What Does Gluten-Free Actually Mean?!

Gluten is a protein found in wheat plants and other grains. It helps foods preserve their shape by serving as a binder that holds them together. It can be added to food for flavor, extracted, or replaced with alternatives to create gluten-free foods.

Gluten can offer benefits but also cause unpleasant side effects for some, which is why gluten-free diets exist.

Gluten-free diets are becoming more popular because many people are embracing this lifestyle. According to Statista, gluten-free consumers in the US comprise 14 percent of millennials and 13 percent of Generation Z. For this reason, the gluten-free food market is poised to grow to 14 billion USD by 2032.

Despite its popularity, some people may find gluten-free confusing. If you’re in a similar position, this article will tell you what gluten-free exactly means.

What does gluten-free mean?

“Gluten-free” is a label used by food manufacturers to make consumers aware that certain foods contain no gluten. In 2013, the US Food and Drug Administration (FDA) defined this term based on the regulations necessary for them to meet. This label helps people with gluten intolerance know what foods to include and avoid in their gluten-free diet.

A gluten-free diet means not eating foods that contain gluten. It focuses on eating fruits, vegetables, meat, eggs, and processed gluten-free foods. If you’re planning to follow this diet, you must consider several things. These include food options, their ingredients, and dietary components.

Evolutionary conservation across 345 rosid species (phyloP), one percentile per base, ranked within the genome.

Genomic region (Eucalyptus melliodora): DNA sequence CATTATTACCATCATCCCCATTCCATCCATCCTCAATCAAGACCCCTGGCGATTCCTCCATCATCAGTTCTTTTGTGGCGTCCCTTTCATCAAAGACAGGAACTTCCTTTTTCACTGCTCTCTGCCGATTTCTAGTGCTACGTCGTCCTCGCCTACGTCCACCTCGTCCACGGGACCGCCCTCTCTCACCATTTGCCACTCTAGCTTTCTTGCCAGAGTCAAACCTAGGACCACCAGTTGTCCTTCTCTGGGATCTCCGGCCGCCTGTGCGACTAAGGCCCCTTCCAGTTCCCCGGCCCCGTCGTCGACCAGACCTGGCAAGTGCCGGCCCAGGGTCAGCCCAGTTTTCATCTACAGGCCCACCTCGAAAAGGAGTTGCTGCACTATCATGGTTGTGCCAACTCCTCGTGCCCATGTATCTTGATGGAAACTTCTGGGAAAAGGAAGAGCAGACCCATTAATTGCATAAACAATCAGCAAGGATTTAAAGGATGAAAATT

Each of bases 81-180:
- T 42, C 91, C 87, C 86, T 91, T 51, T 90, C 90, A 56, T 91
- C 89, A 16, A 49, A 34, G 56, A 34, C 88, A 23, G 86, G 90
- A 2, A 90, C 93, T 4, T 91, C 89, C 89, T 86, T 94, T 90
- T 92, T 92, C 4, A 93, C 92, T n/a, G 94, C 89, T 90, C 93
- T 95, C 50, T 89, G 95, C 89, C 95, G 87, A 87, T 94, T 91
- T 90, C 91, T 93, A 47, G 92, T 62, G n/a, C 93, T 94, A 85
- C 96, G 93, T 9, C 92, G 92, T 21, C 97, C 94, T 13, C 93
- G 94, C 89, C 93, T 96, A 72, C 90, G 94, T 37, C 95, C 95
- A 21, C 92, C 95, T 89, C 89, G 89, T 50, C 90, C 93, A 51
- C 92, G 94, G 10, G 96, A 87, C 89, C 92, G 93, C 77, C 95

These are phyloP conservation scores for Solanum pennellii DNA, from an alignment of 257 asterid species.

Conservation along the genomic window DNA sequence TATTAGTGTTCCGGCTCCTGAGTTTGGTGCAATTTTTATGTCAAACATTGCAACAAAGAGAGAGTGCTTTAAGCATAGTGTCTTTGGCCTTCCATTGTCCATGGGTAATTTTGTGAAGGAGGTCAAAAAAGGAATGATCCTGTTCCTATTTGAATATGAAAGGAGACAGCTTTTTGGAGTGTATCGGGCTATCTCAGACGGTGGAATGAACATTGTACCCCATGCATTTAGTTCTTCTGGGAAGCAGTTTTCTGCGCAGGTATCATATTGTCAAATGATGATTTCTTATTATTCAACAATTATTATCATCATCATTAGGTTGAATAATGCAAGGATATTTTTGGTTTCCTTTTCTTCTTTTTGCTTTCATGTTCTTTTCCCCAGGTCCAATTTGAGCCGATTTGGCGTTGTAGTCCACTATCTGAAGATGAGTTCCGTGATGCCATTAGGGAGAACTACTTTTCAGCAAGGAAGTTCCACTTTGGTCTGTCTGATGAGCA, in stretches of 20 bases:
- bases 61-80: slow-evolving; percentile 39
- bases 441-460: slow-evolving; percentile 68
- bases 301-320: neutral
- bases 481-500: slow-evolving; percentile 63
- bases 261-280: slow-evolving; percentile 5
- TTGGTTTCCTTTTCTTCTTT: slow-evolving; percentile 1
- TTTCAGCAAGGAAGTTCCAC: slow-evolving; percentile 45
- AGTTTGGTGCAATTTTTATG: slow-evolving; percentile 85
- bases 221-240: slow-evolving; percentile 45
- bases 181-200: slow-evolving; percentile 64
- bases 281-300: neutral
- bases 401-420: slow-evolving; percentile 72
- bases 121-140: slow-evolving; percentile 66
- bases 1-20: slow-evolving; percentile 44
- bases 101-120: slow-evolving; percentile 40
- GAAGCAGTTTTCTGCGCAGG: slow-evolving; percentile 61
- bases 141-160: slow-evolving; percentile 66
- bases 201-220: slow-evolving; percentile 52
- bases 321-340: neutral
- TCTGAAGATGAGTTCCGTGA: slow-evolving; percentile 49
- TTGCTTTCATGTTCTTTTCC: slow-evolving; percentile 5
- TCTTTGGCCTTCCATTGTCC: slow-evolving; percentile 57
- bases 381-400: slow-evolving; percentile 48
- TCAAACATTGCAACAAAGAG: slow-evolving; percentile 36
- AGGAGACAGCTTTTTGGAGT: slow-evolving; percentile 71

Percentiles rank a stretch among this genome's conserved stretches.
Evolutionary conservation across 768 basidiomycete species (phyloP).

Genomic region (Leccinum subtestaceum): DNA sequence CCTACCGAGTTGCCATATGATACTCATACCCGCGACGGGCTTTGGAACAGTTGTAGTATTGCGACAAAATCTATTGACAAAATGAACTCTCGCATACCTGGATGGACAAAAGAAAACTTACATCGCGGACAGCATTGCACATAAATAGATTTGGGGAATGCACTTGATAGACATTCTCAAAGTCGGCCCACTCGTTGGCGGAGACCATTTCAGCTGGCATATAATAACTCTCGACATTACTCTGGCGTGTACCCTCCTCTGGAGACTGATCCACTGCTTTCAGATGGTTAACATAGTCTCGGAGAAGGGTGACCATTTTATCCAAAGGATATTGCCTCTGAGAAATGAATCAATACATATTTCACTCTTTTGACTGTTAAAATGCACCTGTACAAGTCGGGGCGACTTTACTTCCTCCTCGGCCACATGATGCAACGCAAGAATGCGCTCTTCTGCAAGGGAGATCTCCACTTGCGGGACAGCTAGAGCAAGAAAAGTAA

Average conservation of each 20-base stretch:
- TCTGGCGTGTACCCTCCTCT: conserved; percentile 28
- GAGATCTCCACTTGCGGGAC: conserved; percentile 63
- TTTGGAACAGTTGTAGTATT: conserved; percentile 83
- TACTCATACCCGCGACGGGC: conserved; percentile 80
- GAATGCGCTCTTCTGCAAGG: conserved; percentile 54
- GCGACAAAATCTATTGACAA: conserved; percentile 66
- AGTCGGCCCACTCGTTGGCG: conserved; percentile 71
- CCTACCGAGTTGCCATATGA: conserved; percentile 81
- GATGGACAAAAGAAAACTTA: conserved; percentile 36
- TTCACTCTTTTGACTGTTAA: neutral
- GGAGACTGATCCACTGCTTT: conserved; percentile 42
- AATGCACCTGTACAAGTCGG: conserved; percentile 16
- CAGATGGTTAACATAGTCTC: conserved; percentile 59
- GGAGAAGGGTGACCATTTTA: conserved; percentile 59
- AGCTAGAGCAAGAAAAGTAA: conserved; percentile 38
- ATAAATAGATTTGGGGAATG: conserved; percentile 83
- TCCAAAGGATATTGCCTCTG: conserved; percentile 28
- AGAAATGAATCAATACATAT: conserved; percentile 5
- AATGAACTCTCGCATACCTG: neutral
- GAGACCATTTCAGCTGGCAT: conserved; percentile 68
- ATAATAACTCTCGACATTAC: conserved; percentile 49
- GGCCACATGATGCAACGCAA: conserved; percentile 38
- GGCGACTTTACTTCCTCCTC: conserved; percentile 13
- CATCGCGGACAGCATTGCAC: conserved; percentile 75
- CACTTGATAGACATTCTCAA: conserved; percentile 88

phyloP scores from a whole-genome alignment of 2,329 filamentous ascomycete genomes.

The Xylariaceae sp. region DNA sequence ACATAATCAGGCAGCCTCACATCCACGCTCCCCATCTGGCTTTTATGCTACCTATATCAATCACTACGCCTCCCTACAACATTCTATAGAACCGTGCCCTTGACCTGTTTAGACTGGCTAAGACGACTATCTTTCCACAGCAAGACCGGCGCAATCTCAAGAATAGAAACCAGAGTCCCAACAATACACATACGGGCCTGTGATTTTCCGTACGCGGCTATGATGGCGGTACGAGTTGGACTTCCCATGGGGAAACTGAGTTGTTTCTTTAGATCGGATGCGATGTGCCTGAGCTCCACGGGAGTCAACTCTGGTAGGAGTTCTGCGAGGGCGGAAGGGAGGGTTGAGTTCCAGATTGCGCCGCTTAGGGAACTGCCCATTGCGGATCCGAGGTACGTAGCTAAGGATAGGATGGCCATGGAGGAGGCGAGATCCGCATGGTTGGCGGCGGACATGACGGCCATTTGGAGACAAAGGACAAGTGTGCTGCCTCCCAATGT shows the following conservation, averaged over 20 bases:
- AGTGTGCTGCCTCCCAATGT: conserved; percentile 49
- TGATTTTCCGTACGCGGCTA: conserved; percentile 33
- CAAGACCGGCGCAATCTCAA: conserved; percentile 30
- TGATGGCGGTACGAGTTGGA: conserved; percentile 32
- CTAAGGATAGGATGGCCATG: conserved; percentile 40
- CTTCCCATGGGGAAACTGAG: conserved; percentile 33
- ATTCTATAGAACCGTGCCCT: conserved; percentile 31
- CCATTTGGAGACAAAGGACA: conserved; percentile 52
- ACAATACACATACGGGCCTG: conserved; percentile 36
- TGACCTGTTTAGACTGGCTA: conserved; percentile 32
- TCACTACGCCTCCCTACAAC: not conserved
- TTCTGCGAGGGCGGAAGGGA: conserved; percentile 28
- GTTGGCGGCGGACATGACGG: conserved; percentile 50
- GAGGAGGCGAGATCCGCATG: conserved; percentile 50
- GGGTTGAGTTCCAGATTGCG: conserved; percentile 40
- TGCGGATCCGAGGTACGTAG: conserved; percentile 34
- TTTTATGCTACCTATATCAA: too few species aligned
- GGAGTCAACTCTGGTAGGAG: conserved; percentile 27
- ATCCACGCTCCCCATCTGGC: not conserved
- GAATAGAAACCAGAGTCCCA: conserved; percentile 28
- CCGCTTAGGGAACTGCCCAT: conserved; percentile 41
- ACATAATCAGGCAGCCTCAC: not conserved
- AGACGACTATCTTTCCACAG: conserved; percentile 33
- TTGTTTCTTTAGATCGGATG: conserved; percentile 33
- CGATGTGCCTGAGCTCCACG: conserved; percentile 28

Gluten-free diets are popular among people with diseases linked to gluten intolerance because they may help ease their symptoms. Gluten-free foods can also change your body’s nutritional intake. 

Diseases That Require a Gluten-Free Diet

Gluten-intolerant diseases can bring you bothersome symptoms that affect your daily life. If you have a gluten-intolerant disorder, it may help to understand how it impacts your body. Moreover, you’ll be able to learn how to incorporate gluten-free foods into your diet safely.

Below are the following gluten-sensitive conditions that may require a gluten-free diet:

Celiac disease

Celiac disease (also known as gluten-sensitive enteropathy) is a disorder that can affect your small intestines. It may damage your small intestines by causing swelling in their lining, resulting in digestive issues like bloating and stomach pain. 

This condition can be mainly triggered by gluten consumption. If you have this, you may experience these other symptoms: anemia, muscle cramps, and nerve damage. Sometimes, it may even be asymptomatic. 

Pay attention if you’re symptomless because celiac disease can be hereditary, which may increase your risk. People whose parents or siblings with this condition may have a 10 percent risk of developing the same disease.

Food and wheat allergies

Like many allergies, food allergy can signal your immune system that there’s something wrong. It can also be true for wheat allergy. Wheat allergy may produce common symptoms like skin rash, digestive issues, headaches, and clogged nose. It can happen when you’re allergic to bread, pasta, and non-food products with wheat-based ingredients.

Gluten can be found in wheat, but it doesn’t mean you can be allergic to it. Wheat may have other components that can trigger the allergy. Nonetheless, people with gluten intolerance may only be told to avoid wheat to prevent it from causing more unpleasant symptoms.

Non-celiac gluten sensitivity (NCGS)